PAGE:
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whelchelSOPHIE WELCHEL 

This summer I was in Guatemala and (supposed to be in) Nicaragua researching how social entrepreneurship connects the liberation of women with the alleviation of poverty. I compared different models in Guatemala and Nicaragua, models that enable the poor to save themselves. I went to Guatemala and Nicaragua with the intention to return home to Chapel Hill, with information that people of deep privilege, with the best intentions, might consider. I hoped to provide what I could in the moment, but work to understand how I could support the organizations and countries in the long run.

Throughout my time in both Guatemala I worked alongside entrepreneurs, local partners, and communities as needs were diagnosed and innovations were implemented. I conducted interviews with female social entrepreneurs, hoping to hear their stories and share their voices within my community. I worked with the Social Entrepreneurship Corp, which uses the MicroConsignment Model (MCM), to align with impoverished families as they navigate building better lives for themselves and for their neighbors. The MCM model focuses on those at the base of the economic pyramid—enabling those with limited education and no access to financial support to sit at the table of enterprise. I found this model to be successful for women who hoped to become financially independent and wanted to create change within their communities.

I was unable to travel to Nicaragua due to Delta’s power outage, which canceled flights for several days, but I interned with Agora Partnerships last summer and therefore I was able to comment on their model in my research. I conducted interviews with their female entrepreneurs over Skype; some of these interviews are still in the process. Agora’s Accelerator Model, through an intensive four-month program is designed to provide high-potential entrepreneurs with the knowledge, networks, and capital necessary to grow their businesses, their impact, and their leadership skills through customized 1:1 consulting and access to mentors and investors, helps entrepreneurs examine the direction of their companies and refine their businesses with the goal of strategic growth through investment capital. Although this model helps people with more privilege than the MCM model, the businesses developed through Agora Partnerships can employ hundreds of local people.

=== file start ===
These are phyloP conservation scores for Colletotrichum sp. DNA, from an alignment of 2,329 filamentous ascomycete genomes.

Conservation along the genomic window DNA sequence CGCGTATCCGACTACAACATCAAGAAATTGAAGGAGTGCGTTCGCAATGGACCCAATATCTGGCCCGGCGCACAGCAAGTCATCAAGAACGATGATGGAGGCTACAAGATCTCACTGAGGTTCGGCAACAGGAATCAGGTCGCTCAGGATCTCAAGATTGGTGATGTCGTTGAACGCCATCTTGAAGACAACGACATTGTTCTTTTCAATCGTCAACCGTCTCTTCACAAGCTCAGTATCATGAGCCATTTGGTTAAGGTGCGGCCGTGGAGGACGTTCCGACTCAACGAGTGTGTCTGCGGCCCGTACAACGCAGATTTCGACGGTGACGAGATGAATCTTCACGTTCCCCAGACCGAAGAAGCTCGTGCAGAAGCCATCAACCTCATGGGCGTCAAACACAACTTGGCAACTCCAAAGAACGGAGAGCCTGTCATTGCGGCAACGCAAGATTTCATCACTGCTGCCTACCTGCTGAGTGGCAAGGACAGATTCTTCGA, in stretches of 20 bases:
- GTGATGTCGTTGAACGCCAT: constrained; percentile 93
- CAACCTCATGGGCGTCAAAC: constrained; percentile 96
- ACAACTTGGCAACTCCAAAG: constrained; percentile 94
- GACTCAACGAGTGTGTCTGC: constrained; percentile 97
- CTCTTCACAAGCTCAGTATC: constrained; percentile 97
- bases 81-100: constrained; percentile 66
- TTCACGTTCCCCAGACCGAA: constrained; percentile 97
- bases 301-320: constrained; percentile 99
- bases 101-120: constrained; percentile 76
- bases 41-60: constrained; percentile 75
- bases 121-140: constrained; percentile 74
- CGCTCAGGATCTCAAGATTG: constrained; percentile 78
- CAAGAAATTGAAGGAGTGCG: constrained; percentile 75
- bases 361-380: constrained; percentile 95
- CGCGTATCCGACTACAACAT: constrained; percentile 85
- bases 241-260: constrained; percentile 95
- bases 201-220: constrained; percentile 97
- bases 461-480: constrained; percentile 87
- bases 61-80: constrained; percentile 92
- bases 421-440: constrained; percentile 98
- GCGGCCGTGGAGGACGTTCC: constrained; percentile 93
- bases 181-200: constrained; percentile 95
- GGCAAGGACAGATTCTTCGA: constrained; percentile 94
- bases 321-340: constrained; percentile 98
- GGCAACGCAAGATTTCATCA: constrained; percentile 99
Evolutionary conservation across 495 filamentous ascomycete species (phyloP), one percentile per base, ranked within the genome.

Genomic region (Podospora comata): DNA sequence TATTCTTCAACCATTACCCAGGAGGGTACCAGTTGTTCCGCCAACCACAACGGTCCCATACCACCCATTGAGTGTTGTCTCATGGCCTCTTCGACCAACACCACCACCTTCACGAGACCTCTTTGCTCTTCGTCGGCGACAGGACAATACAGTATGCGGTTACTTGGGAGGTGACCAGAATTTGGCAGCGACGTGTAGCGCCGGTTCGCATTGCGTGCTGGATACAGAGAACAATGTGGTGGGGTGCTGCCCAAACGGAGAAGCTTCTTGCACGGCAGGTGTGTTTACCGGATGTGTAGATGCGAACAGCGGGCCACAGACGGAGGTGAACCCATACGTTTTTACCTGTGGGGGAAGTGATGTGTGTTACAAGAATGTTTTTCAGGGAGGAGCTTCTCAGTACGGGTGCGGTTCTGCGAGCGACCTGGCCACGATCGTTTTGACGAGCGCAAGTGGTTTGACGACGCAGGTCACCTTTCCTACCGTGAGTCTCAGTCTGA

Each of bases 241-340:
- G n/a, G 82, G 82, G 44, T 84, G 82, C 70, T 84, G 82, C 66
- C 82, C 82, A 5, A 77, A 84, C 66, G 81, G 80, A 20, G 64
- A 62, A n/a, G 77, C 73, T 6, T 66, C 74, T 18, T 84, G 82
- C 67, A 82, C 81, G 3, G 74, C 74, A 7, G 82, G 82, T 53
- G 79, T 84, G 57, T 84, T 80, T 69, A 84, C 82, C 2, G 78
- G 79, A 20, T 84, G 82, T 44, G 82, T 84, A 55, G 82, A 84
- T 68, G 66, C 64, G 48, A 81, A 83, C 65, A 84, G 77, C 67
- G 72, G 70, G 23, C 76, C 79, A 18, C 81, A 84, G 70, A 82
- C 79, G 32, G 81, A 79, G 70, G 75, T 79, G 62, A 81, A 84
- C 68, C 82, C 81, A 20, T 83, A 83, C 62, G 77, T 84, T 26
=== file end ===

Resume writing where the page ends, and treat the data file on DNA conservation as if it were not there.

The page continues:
To this extent, I believe that my work with the entrepreneurs and the organizations has an impact that goes beyond my time in Guatemala and Nicaragua, helping to create solutions to social problems, stimulating economic growth, and encouraging women to enter the workforce. But the majority of my impact will happen in Chapel Hill, not in Central America. I hope to open up the minds of my own community through my interviews and photo narrative of female entrepreneurs. I am going to host a panel, with the support of the Entrepreneurship Minor, Women in Entrepreneurship, THINX, SHE, and She’s the First, where female entrepreneurs from the United States can share their experiences. This panel is going to enable the voices of women in Central America to be heard and also serve as an inspiration to women at UNC.

I realize that change comes from many ideas and people working together for a greater purpose. I leave my work this summer excited to be a part of the larger conversation of social entrepreneurship that sparks brilliant ideas within people around the world.